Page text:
“Netflix will have to develop an intelligence safety-worth classification pool that is consistent with the film classification guidelines for Kenya so that the system’s output is aligned with our local laws and regulatory provisions concerning content classification,” stated Wambua.   

The move to permit Netflix and other streaming services to self-classy movies for Kenya will only allow the board to monitor compliance.

“Netflix has indicated a commitment to operate in the country within the purview of the existing laws,” he said. “By the end of October this year we should have finalized the agreement so that by November we pilot the new framework.”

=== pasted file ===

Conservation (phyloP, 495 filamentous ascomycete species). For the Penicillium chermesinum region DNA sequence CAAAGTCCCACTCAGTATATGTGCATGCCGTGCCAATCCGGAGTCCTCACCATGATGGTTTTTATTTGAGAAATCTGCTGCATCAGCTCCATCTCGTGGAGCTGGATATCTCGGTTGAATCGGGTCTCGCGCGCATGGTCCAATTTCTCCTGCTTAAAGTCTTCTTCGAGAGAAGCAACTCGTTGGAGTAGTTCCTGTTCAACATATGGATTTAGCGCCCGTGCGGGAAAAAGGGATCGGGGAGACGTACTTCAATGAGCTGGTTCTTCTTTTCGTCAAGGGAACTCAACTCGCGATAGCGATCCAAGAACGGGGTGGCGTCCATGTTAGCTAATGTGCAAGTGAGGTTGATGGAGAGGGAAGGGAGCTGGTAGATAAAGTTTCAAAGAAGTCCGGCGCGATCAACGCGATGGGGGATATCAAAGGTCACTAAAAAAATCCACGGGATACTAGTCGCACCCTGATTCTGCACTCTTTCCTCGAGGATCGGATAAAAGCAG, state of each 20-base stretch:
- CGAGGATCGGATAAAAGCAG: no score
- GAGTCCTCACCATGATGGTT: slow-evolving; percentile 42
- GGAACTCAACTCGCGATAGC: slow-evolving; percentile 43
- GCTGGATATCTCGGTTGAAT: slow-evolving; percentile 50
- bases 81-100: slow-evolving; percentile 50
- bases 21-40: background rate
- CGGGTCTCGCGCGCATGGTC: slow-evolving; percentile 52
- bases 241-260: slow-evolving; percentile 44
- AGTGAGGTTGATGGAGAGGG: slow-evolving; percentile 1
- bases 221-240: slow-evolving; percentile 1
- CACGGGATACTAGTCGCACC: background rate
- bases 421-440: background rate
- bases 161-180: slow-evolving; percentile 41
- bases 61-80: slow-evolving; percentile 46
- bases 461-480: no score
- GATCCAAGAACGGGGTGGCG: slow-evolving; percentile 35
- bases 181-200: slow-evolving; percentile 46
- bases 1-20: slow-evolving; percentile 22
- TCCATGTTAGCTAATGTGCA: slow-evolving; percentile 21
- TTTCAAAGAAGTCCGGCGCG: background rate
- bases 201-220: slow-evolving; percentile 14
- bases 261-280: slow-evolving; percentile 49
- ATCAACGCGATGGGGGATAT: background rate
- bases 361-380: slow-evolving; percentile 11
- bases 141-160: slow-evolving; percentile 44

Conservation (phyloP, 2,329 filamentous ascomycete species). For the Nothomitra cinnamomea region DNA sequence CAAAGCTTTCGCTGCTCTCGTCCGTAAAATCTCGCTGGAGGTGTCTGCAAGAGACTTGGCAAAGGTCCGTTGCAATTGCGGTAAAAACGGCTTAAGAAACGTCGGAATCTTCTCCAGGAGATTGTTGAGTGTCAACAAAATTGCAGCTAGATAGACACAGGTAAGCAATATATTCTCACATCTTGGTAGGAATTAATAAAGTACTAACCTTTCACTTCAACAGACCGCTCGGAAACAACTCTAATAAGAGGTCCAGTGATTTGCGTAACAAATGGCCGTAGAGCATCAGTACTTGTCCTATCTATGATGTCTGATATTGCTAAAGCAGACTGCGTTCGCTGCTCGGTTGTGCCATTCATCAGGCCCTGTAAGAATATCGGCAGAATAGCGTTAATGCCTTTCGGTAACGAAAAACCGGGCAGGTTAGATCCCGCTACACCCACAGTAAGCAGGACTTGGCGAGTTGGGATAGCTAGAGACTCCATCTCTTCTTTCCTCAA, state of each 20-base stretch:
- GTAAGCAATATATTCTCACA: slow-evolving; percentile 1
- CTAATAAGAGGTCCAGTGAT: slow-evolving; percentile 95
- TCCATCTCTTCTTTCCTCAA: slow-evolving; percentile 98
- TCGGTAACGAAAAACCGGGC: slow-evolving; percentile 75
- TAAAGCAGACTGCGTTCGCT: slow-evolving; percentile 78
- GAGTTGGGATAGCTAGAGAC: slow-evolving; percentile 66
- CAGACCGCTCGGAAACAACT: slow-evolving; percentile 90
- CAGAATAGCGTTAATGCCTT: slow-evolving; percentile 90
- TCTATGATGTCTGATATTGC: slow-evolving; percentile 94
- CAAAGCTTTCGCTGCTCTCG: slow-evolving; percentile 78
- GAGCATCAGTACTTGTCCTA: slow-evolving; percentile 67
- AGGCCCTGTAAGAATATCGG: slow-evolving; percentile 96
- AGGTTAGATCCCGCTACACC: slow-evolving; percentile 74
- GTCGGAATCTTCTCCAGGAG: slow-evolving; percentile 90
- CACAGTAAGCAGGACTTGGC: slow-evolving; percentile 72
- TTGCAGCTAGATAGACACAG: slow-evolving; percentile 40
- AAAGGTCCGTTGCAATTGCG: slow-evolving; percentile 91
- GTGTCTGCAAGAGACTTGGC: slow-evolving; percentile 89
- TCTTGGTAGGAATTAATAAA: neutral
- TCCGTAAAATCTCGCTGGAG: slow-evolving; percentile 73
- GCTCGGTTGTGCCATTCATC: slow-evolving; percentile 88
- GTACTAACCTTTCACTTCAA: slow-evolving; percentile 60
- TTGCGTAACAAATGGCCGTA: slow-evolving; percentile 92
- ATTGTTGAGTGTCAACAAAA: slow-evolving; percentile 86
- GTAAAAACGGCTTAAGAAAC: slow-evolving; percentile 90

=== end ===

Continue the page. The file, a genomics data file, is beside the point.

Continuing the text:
Kenya is the second African country to demand Netfilx ban the streaming of LGBTQ movies.

Egypt’s media regulator this month warned Netflix, Disney+, and other streaming services against broadcasting content that breaches its “societal values” and threatened to take action if not curbed.  

The first Netflix film, “Perfect Strangers,” released earlier this year targeting the Arabic audience sparked criticism in Egypt and the Middle East for having scenes that depict homosexuality. One Egyptian lawmaker even called for Netflix to be banned in the country.

Egypt is among the countries in the Arab World that do not condone homosexuality. 

Egyptian authorities usually prosecute gay men on charges of “immorality” or “debauchery.” Police regularly raid private parties, restaurants and bars to arrest them. 

Egypt’s warning on Sept. 7 came a day after Saudi Arabia, Kuwait, the United Arab Emirates, Qatar, Bahrain and Oman demanded Netflix to drop “offensive content” from its local streaming platforms as it “contradicts Islamic and societal values and principles.”